The following is commonly heard in my house: "Hear this, Mommy," (holding out forkful of food for me to taste). "I don't want to hear that!" (me holding forkful of food for one of my kids to taste). "Can you feel it now, Mommy?" (adjusting the volume on the television). "Hear this flower, Mommy, isn't it a nice profumo?"
My two children were born in Florence and have been bilingual since the beginning. My husband, though Italian, speaks English like a second-generation immigrant--and our home has become an English-speaking island of sorts. Since the Italian language surrounds us here like oxygen, I always felt it was important that the kids get a solid exposure to English--and in any case, I could not speak to them, my own children, in anything that wasn't as visceral and vital to me as my mother-tongue. It's who I am, after all.
My son Giacomo was translating Italian into English and vice-versa since he could form simple phrases. He almost never mixes the two; rather, he's always moved easily and fluidly between languages like a fish who swims equally well in salt- and fresh-water. (An osmoregulator, for the curious). His accent in English is perfectly American with just enough of a Midwestern twang to betray the origins of his mother. My daughter Gemma (the youngest), on the other hand, is a great mixer of the two languages, and speaks English with the accent of a newly-disembarked Italian immigrant from Bensonhurst. I am aware that she has a fluent understanding of both English and Italian, so the mixing does not concern me--I know she'll sort it out eventually--and to tell the truth, I think it's terribly cute. "Mommy, can you help me to aprire?" "Mommy, sometimes Irene [her classmate] is a little birbona." "No, you have to do it veloce!"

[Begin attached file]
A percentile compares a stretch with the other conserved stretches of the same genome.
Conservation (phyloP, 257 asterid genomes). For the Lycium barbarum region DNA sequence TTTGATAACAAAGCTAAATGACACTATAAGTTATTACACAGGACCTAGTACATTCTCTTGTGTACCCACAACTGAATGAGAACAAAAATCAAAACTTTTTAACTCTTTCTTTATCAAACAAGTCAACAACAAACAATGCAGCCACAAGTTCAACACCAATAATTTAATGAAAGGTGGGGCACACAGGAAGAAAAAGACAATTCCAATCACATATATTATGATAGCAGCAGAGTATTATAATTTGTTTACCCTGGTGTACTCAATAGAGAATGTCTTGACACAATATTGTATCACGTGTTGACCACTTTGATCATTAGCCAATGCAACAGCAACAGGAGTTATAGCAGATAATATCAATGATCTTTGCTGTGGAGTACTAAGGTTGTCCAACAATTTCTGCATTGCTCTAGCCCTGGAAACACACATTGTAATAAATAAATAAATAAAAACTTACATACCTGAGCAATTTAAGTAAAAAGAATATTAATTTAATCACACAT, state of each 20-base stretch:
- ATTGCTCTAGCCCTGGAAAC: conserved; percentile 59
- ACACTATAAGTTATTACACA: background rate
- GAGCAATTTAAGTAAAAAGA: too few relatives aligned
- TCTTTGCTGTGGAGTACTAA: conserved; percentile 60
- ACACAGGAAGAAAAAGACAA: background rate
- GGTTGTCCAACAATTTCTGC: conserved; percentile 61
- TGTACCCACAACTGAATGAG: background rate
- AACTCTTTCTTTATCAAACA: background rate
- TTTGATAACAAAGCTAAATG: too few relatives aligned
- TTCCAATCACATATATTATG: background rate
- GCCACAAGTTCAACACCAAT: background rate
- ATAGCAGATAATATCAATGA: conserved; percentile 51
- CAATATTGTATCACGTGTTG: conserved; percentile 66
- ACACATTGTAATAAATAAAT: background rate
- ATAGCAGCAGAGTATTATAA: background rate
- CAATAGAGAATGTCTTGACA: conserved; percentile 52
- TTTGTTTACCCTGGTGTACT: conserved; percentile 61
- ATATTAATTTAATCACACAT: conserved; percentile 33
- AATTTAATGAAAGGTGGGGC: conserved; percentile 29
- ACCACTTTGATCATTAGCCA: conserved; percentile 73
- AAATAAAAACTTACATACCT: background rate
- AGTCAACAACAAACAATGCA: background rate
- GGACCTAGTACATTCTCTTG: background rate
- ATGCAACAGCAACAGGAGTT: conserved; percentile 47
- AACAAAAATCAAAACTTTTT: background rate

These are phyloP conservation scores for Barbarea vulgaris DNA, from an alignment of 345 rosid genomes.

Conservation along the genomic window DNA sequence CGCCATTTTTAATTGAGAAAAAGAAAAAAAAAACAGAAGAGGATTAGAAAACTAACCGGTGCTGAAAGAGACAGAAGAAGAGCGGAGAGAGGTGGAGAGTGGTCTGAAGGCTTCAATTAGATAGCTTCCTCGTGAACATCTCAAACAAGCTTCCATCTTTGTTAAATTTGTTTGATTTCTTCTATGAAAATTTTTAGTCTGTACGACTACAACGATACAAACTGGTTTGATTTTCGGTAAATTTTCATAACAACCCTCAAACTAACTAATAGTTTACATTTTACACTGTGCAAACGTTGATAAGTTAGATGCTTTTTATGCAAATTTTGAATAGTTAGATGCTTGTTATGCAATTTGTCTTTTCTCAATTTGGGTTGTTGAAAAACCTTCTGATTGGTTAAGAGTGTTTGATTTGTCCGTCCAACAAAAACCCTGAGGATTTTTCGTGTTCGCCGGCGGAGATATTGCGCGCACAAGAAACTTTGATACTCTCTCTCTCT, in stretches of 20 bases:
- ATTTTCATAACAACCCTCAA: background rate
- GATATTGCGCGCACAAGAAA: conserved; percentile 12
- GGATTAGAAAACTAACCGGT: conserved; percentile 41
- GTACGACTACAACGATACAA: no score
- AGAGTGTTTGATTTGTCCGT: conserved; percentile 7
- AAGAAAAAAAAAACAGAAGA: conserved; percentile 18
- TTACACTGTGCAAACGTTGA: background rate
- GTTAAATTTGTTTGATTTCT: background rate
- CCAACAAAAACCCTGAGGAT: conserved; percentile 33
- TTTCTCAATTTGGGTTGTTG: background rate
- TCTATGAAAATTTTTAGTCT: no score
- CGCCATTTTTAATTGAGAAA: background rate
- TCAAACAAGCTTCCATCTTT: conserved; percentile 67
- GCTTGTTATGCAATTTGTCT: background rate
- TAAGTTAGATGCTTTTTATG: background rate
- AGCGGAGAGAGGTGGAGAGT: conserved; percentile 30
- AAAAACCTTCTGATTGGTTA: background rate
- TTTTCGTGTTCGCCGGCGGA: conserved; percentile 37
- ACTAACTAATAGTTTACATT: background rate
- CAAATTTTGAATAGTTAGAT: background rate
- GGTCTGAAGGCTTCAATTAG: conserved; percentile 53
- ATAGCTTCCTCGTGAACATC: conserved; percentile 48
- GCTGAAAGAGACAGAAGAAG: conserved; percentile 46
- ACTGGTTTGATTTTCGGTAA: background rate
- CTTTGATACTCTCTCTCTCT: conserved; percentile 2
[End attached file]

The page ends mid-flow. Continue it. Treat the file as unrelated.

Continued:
The thing is, our house has, in reality, become an English-speaking island wherein Italian-speaking pirates have stormed the beaches. We all do a good bit of linguistic plundering. I find myself saying things like, "Honey, have a little more insalatina, I know you like it," or "I don't appreciate being controllata by your mother or anyone else," or (and this, often) "Mannaggia, [insert anything implying a situation gone awry]!"